Dagomys (Adyghe: Дэгъумес); is a microdistrict of Sochi, Russia (12 km from the city centre), known for its resorts, vacation spots and tea plantations. It was developed as a resort since before the Russian Revolution, when a botanical garden was founded by order of Tsar Nicholas II. A modern hotel complex was opened there in 1982.
Dagomys adjoins Bocharov Ruchey, a dacha built for Kliment Voroshilov in the 1950s, but later upgraded into a country residence of the President of Russia, where he normally spends his vacations and confers with leaders of other states.
The name of microdistrict came from the indigenous and the first dwellers of the area the Circassians or Adyghe they preferred to call their selves. In the 14th-17th centuries, the area was dominated by one of the Adyghe tribes; the Shapsugs, and was a village within historical Circassia. After the end of Caucasian War and as a result of the Russian invasion over Circassia (during the period of 1817–1864) the Shapsugs who lived in the area were either killed in the Circassian Genocide or expelled to the Ottoman Empire (see Muhajir).
Russian settlements in the area began with a military outpost, which later grew into several villages. Those villages were first populated by the retired soldiers and thus carried the names of the corresponding military units, such as 1st regiment, 2nd regiment, and so forth. The soldiers were then joined by migrants from all over Russia, as well as by Armenians escaping from the Turkish repressions. Armenians built separate villages in the mountains near Dagomys and named them Nor Luys, Lower Armenian Hobzu, Upper-Armenian Loo, etc.
The most valuable land near the sea was purchased by the government officials, ministers, prominent landowners and bankers. A plot of 2,500 hectares and a cattle-breeding farm at the mouth of the river Dagomys was owned by the family of the Emperor Nicholas II of Russia. The associated peasants lived in a small settlement which later became the modern Dagomys. Only about 300 people lived there in the early 20th century. This royal settlement was managed by Prince Uspensky. The farm was profitable as it was selling part of its production at the market of Sochi, and the citizens considered it an honor to buy Emperor's products; a small part was also delivered to the emperor himself.
Some settlers attempted to grow tea, which was then an expensive, yet the most popular non-alcoholic beverage in Russia. The early attempts in the 1870s and 1880s failed because of the cold climate, and the first success was achieved in the early 1900s by the Ukrainian peasant Judas Antonovich Koshman (1838–1935). Koshman previously worked for a tea factory in Adjara, a place south to Sochi on the Black Sea coast. That tea was known in Russia but its taste was unpopular. In 1901, Koshman brought seeds of tea plants from Adjara to Solokhaul – a village near Dagomys – and developed a brand which was not only resistant to cold but also had a rich taste. The first successful plantation is dated to 1905. This new tea later became the distinct brand of Krasnodarsky Tea, which is the most prominent Russia-grown tea and is one of the northernmost teas in the world. The house of Koshman still stands in Solokhaul along with the tea bushes planted by his hands.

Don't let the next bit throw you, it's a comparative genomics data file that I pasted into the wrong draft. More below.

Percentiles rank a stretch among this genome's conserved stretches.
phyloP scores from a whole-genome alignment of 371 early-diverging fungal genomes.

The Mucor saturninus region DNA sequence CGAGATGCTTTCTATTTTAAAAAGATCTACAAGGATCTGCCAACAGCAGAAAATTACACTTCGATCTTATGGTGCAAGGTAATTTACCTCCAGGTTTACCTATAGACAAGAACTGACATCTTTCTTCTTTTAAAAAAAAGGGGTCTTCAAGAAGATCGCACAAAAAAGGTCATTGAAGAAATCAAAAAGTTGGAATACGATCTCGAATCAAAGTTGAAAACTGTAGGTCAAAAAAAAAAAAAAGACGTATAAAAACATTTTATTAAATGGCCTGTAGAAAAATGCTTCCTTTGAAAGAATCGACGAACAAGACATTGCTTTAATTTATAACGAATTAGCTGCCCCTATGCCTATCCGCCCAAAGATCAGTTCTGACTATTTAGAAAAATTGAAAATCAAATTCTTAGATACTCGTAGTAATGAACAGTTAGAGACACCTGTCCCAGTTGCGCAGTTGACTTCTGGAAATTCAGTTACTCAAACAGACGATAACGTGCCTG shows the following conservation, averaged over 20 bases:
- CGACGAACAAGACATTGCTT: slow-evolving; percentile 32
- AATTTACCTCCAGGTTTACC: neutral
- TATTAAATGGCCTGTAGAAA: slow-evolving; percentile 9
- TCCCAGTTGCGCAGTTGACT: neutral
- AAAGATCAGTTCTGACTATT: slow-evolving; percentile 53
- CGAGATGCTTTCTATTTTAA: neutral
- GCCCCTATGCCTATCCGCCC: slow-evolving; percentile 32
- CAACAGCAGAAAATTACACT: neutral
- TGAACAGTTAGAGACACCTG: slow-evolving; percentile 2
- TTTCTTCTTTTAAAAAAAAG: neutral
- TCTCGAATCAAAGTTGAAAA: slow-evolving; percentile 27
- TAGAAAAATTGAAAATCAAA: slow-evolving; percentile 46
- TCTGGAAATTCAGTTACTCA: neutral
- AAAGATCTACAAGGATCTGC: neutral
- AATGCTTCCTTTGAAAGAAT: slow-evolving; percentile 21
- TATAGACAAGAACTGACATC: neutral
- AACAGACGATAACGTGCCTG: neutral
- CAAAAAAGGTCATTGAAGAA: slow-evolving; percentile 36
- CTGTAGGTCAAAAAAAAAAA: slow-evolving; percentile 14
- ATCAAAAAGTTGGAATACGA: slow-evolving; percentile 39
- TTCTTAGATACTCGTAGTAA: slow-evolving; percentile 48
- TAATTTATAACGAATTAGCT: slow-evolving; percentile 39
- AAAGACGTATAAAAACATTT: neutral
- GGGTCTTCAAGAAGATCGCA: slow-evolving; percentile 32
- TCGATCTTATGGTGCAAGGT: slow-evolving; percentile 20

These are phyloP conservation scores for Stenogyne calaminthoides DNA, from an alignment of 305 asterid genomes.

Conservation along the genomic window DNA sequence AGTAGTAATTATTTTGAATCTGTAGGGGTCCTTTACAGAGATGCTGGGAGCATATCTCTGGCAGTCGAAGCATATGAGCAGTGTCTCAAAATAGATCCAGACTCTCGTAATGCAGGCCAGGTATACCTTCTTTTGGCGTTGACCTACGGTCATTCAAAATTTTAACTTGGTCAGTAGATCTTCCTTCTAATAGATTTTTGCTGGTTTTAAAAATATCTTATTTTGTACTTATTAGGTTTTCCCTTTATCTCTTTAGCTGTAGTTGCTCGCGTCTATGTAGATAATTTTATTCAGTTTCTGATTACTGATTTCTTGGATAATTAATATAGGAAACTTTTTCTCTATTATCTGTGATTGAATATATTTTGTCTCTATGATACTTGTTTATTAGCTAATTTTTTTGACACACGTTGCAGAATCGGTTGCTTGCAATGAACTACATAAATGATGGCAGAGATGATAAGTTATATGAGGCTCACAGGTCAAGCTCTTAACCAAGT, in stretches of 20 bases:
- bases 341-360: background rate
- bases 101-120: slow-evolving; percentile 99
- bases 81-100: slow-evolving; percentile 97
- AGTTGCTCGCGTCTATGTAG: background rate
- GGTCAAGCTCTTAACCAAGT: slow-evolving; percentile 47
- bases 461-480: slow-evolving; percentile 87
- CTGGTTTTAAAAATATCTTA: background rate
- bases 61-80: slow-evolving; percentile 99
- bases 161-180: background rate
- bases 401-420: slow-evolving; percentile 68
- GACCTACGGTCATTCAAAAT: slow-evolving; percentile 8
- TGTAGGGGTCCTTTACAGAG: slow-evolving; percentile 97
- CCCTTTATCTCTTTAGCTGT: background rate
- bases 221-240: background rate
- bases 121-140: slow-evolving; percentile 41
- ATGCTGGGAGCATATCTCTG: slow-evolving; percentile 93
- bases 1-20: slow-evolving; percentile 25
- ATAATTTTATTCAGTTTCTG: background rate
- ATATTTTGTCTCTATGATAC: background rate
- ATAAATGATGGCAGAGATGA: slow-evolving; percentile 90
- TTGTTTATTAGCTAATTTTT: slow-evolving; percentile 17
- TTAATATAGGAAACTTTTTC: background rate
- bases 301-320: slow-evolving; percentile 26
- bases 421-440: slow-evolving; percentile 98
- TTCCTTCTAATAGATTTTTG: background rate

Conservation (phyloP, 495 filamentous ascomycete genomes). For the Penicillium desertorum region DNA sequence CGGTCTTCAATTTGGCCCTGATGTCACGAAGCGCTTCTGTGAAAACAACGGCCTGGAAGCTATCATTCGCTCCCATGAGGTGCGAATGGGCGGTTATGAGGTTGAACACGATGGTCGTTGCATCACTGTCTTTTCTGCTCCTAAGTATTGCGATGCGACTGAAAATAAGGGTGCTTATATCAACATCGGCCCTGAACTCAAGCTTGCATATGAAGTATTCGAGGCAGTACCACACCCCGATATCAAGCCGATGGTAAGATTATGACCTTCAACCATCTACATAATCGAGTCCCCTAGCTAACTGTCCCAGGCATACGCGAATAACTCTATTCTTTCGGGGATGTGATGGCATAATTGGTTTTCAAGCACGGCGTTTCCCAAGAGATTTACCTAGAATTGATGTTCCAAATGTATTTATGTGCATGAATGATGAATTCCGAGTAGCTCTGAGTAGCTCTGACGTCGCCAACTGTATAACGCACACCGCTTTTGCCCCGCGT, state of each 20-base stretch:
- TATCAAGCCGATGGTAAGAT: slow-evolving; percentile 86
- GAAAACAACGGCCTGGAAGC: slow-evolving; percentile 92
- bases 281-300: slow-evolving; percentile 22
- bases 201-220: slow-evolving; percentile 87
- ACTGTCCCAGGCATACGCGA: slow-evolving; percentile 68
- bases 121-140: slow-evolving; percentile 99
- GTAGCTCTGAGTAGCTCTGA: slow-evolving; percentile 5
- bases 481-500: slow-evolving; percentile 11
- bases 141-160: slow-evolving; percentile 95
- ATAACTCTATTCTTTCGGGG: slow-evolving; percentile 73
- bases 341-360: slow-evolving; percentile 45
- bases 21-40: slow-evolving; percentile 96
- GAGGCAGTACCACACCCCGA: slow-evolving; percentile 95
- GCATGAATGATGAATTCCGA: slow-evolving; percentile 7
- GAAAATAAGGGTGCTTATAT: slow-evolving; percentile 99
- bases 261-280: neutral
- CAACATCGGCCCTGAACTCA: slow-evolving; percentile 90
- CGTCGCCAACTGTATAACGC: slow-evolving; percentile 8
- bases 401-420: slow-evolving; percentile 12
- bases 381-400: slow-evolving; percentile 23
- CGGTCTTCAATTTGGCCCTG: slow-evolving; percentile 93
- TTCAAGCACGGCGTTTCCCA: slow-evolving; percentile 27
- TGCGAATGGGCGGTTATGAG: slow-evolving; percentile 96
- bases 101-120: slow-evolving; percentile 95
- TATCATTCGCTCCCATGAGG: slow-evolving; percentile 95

In 1930, an intensive development of resorts was started in Sochi, and thus a furniture factory was built in Dagomys. There were also two tourist camps and several small sanatoriums. Prominent buildings appeared there only in the 1970s when the Yugoslav firm "Mavrovo" raised two hotels, "Dagomys" and "Olympic". These hotels soon became a popular tourist destination and location of conferences, such as the 38th Pugwash Conferences on Science and World Affairs led by Andrei Sakharov.
Dagomys is located between Sochi and Loo, 12 kilometres (7.5 mi) from the center of Sochi. It was noticed long ago that the summers are colder here than in other coastal areas, because of the air currents from the nearby mountains. So the word "Dagomys" is literally translated from Adyghe language as a cool, shady place.
Present Dagomys has continuous stretch of pebble-covered beaches, accompanied by a line of cafes, shops and restaurants. There are also a tea farm, a tea factory and an Orthodox church.
The Dagomys Hotel Complex
This 27-storey recreational complex is the most prominent building of Dagomys raised in 1982. It then belonged to the Intourist travel agency and thus was restricted to foreign visitors. With the dissolution of the Soviet Union in the 1990s, the complex became nearly empty. Since 1994, Dagomys has been administered by an office of the President of the Russian Federation, and the complex is privately owned. For several years, it was the subject of property disputes, which ended by construction of a metal fence dividing the territories of the disputants.
- Exposition of the Historical Museum of Sochi, partly reflected in Russian in История Сочи (History of Sochi) at the official site of the city
- History section of the Dagomys Tea Factory of Sochi
- Самый северный чай в мире (The world's northernmost tea) Priroda.ru, 02.06.09 (in Russian)
- B. Startsev. Российские производители чая еще существуют. Itogi (in Russian). 28 (214).
- Труд: ГОРЖУСЬ КОМАНДОЙ ПРОФЕССИОНАЛОВ
- Курортный роман с государством "Общероссийская независимая газета Южный репортер
- Ъ-Ростов-на-Дону — Через обновление к звездам
- Статья журнала
- "Управделами президента не пускают в "Дагомыс"". Коммерсантъ № 199 (3283). 21 October 2005. Retrieved 2010-08-13.